Beaches Resorts – The Resorts That Are Truly For Everyone

The Caribbean Sea is a little bluer and the sand a bit softer as Beaches All-inclusive Resorts joins the world in celebrating World Autism Acceptance Month, which takes place every year from April 1st to April 30th.

One thing you may not know, though, is that Beaches® Resorts has been celebrating autism acceptance on a daily basis for years – always prepared to deliver a luxury vacation experience everyone could enjoy.

As Autism friendly resorts Beaches goes above and beyond to make every family’s vacation as easy as possible, so beyond introducing various special sensory toys and pillows for children on the spectrum, they’ve always taken measures a step further – even down to the furry friends that walk the resort’s grounds.

Back in 2017, when Sesame Street introduced a kind, young autistic girl named Julia to their set of muppets, Beaches Resorts was the first to be able to bring Julia on-resort to interact with their guests. Ever since, Julia has been sitting down with children to do Amazing Art at all three Beaches Resorts locations; in Ocho Rios, and Negril, Jamaica as well as Providenciales, Turks and Caicos, providing comfort to those on the spectrum and teaching other children about autism along the way. But that’s just what families can immediately see. There’s something more significant behind it all.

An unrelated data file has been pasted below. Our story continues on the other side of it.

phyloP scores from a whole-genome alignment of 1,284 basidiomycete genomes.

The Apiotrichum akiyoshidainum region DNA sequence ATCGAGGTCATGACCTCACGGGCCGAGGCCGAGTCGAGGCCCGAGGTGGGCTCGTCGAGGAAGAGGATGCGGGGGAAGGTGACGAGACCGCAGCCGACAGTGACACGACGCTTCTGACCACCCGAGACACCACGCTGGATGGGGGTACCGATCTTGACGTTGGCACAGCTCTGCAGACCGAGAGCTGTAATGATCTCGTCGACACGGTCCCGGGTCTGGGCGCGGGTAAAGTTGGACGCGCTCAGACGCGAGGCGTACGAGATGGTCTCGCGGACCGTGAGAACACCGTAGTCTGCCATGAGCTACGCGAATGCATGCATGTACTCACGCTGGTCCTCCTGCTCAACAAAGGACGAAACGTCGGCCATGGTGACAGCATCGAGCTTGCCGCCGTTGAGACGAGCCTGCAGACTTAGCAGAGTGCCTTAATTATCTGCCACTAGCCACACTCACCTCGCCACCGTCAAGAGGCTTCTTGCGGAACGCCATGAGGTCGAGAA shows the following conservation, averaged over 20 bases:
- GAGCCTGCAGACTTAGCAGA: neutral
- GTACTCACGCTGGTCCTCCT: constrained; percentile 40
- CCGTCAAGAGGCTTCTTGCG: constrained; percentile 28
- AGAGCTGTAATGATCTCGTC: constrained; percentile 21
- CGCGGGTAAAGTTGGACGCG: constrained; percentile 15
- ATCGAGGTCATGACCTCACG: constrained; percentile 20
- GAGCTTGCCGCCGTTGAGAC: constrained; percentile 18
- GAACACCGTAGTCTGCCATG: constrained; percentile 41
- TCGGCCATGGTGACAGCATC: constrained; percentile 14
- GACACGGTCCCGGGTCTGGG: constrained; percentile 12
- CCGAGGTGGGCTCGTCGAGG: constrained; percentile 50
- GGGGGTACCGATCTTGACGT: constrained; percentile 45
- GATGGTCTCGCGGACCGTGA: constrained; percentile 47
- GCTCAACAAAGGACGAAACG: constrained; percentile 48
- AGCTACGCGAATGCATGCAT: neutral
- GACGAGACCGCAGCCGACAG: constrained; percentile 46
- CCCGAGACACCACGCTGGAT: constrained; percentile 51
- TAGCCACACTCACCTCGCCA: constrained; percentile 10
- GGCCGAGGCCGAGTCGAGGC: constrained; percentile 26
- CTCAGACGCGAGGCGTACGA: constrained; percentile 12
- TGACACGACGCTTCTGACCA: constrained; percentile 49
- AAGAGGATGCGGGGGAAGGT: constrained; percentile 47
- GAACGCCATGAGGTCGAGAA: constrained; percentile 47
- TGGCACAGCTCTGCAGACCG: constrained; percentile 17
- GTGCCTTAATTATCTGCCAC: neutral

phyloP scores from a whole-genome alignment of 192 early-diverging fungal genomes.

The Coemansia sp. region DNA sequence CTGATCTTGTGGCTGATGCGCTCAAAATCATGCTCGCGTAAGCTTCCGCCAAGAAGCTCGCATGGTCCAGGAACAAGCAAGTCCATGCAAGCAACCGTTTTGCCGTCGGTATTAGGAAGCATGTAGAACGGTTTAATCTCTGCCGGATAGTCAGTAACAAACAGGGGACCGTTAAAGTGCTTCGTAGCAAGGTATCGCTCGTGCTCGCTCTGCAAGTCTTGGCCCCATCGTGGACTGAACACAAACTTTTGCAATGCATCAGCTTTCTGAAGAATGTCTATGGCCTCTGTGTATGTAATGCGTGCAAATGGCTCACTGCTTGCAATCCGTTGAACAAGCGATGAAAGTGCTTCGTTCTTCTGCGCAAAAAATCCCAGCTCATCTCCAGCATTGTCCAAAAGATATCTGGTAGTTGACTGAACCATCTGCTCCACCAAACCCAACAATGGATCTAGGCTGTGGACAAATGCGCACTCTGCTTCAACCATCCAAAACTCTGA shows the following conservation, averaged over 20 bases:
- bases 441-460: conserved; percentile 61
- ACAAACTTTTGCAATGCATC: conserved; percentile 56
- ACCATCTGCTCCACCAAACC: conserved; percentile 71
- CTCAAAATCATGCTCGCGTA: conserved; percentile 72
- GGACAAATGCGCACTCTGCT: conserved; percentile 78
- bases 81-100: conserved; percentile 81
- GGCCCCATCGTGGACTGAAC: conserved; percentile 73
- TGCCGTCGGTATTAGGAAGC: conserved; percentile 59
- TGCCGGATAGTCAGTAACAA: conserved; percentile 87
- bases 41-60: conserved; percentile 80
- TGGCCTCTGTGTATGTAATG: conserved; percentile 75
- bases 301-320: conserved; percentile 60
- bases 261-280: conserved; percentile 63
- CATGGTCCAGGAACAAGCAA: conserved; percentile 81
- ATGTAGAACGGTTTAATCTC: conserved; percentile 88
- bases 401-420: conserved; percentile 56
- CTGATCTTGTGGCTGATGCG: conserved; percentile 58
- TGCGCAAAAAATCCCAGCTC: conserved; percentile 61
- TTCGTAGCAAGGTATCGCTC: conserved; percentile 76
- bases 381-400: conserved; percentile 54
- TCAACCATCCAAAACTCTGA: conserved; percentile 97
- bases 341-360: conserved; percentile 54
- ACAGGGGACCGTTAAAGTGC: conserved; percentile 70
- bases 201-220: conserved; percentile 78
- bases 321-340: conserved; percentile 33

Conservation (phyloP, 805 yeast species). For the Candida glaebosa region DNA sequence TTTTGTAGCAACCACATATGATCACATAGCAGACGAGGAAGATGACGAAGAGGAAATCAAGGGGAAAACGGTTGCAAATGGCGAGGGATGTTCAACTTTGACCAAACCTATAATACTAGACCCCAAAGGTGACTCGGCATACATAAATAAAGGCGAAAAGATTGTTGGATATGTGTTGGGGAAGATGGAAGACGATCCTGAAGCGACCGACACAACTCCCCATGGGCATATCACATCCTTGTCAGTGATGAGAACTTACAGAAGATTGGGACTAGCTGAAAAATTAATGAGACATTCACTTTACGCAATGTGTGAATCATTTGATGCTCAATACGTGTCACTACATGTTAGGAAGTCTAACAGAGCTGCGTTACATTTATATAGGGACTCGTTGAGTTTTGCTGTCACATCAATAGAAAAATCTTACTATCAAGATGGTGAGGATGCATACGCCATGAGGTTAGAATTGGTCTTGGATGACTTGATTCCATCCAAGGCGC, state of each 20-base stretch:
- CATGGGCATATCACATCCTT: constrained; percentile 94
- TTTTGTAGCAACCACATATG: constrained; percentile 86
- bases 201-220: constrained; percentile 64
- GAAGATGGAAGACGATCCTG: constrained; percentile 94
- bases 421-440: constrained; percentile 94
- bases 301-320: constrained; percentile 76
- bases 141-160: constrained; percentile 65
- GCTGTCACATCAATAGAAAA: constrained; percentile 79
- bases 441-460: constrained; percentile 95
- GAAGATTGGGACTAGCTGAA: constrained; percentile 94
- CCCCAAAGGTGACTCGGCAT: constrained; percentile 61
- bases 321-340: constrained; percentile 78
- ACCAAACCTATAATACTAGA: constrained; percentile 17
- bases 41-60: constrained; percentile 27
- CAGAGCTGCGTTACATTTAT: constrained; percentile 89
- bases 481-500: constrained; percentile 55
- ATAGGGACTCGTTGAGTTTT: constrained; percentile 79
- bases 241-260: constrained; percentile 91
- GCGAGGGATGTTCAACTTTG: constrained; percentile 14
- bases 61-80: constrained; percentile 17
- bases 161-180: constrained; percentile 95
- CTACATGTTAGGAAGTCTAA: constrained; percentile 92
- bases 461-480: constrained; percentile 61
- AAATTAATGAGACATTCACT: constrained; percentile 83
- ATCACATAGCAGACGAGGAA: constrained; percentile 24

Image: Meet Julia, a kind, young autistic Sesame Street Muppet who loves to provide children with comfort at Beaches Resorts!

“We want parents, all parents, to be assured their kids feel safe, have fun, and make lifelong memories — especially if a child is on the autism spectrum,” says Joel Ryan, Group Manager of Themed Entertainment and Children’s Activities for Beaches.

Beaches is so committed to offering families a travel experience they never thought possible, that they’re the only company in the world to recertify its credentials as an Advanced Certified Autism Center (ACAC) through the year 2023. The certifications for Beaches date all the way back to 2017, when it became the first resort company to be designated as a Certified Autism Center (CAC).

The certifications, through the International Board of Credentialing and Continuing Education Standards (IBCCES) – the gold standard in global cognitive disorder training and certification, reinforce a long-standing promise at Beaches to provide a worry-free vacation for everyone. The emphasis is always on everyone.